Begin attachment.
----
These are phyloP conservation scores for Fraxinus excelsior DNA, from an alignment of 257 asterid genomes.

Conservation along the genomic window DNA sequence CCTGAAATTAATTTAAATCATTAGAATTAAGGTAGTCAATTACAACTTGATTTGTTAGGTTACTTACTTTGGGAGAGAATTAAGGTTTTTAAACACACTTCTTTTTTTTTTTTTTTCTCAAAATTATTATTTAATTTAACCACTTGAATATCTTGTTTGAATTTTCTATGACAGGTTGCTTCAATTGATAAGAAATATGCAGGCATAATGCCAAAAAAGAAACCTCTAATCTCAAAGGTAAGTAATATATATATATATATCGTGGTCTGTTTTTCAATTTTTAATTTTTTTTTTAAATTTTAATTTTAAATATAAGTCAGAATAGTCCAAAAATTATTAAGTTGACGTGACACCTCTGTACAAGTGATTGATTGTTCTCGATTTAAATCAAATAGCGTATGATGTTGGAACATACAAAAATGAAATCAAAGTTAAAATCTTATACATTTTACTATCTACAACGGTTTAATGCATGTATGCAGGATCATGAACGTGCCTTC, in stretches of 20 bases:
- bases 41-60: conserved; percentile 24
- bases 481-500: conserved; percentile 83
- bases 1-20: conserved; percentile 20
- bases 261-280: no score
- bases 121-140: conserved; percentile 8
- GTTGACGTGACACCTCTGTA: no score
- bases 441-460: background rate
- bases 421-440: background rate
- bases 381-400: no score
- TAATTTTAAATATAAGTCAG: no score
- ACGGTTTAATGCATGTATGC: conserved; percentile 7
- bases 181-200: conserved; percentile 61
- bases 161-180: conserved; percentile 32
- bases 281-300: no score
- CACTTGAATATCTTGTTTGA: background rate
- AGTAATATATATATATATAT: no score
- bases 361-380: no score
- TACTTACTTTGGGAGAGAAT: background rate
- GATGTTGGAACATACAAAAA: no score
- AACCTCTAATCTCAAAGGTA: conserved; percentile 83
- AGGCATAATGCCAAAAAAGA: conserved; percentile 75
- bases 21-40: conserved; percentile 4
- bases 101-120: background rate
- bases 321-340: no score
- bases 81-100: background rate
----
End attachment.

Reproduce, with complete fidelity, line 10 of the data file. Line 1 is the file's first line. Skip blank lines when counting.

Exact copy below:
- bases 421-440: background rate